Thursday, June 14, 2012

N.Y. “pop” ban good if it hurts gougers

Yes, a part of me thinks that New York City municipal officials are being ridiculous for expending their precious time on trying to pass a ban on movie theaters selling those ridiculously-absurd sizes of extra large cups for soda pop.
BLOOMBERG: Health nut? Or idle hands?

You’d think Michael Bloomberg would have better things to focus on, and I suspect that is the motivation for many of the 51 percent of people who said in a recent poll that they oppose the mayor on this issue.

BUT I HAVE to confess, a part of me wishes that some Illinois-based official would push for a similar restriction.

Not because I believe that Bloomberg’s stated goal of improving the overall health of New Yorkers will be achieved by not letting them be capable of buying the obscenely-large cups that are sold.

But because I see it as a rebellion against every single snotty kid who works in a movie theater concessions stand and engages in an aggressive pitch to try to get me to buy the larger size because “it’s just a quarter (or 50 cents) more.”

I understand that the kid could care less what I buy, that he’s merely a minimum-wage worker, and that he’s following the instructions of his boss – the theater manager, who is pushing those larger sizes off onto people to bolster the bottom line of his particular theater.

WHICH LIKELY IS part of some large chain and that has some computer printouts available that judge the manager in question on how much pop and popcorn he can peddle.

Because I realize those $10 per person tickets for the actual admission to the theater don’t do anything for the profitability. The movie producers get the bulk of that money.

The theaters make their money off all the junk food they can sell you.

And to ensure that they can charge us prices that we would never pay in the real world (a.k.a., a Walgreen’s or a Jewel or perhaps a real candy story), they come up with those humongous sizes.

WE THINK THAT we’re getting our money’s worth when we pay something like $6 for a cup of soda because it’s somewhere around 48 ounces.

But who in their right mind is going to drink all of that in one sitting?

It’s either warm and/or flat by the end of the two hour-plus cinematic production. Or you actually managed to guzzle it all down, and you’re now thoroughly disgusting to everybody around you because you’re belching up a storm.

All that gas from having drank so much pop.

IT’S EVEN MORE disgusting than some of the films that are passed off as “horror flicks” but are really just collections of grotesque images strung together.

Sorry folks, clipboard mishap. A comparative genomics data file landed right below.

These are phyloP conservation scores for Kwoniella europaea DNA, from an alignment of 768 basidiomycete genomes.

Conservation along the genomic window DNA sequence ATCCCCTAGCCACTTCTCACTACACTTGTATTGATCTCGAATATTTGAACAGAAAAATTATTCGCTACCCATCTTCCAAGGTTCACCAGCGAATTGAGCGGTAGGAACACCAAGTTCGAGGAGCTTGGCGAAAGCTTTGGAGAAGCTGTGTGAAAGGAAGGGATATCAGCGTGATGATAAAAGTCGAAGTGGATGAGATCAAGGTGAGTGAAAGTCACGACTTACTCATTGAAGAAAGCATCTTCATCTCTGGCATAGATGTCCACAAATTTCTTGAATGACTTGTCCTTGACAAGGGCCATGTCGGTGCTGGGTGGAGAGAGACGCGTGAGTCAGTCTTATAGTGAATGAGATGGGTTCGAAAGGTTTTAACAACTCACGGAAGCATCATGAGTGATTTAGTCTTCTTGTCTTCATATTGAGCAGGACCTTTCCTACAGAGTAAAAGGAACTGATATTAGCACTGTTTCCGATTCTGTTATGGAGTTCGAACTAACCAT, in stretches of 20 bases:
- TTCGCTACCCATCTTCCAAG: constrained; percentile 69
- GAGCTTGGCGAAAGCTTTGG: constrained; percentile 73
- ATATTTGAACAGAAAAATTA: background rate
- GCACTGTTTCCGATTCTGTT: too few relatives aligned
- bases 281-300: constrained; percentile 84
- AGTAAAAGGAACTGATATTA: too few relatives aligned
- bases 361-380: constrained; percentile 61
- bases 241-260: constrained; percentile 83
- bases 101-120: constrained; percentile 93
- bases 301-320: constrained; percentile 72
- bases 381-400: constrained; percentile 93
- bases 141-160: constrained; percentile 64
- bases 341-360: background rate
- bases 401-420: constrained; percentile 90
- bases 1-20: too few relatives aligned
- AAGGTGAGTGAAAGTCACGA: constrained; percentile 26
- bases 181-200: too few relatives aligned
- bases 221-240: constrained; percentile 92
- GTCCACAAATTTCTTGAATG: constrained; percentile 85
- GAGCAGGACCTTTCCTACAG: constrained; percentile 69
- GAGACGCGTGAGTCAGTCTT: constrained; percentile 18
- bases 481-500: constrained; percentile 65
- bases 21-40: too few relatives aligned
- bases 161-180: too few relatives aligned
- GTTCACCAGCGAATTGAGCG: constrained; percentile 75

And if the only reason that exists for having such deformed sizes of pop cups in existence in movie theaters is to bolster a cineplex’ financial bottom line, that just isn’t good enough to me to justify it.

Let them die!

It wouldn’t bother me in the least to see more rational policies put into place when it comes to concessions. It has got to the point where I don’t go to a movie theater all that often just because I don’t want to be confronted with an orgy, so to speak, of obscenely-sized candies and cokes.

OF COURSE, I also have to admit that the main reason I don’t go to movie theaters regularly is because I can’t stand the crummy selection of films they show.

Just this week, my local theater (part of the Marcus chain) is showing Madagascar 3 and Prometheus on three screens each, along with Men in Black 3 and Show White & The Huntsmen on two screens each.

I suppose I should feel thankful that they have the Dark Shadows film restricted to one screen, and are not giving us that everywhere we look.

All in all, it reduces the number of films that actually get shown locally. I don’t like to have to make the long haul of a drive to see a worthy film that gets squeezed out of my local theater to enhance the “viewing opportunities” for certain dreck to be overplayed.

WHICH IS TO say that I think many of us are depriving ourselves of the chance to buy those perversely priced pop cups because we think the films themselves stink!

And we’ve certainly come a long way from the days when an animated hot dog, popcorn and pop danced across the screen, urging us “all (to) go to the lobby” to get ourselves a not-so-overpriced treat.


EDITOR'S NOTE: I sort of agree with one-time Illinois Statehouse news broadcaster and state Attorney General spokesman Abdul-Hakim Shabazz that this pop cup ban is a nonsensical issue that Mayor Bloomberg should not be wasting time on. So I'll sort of support his "Do nothing" candidacy for public office at a date yet to be determined. A non-endorsement for a non-candidacy.


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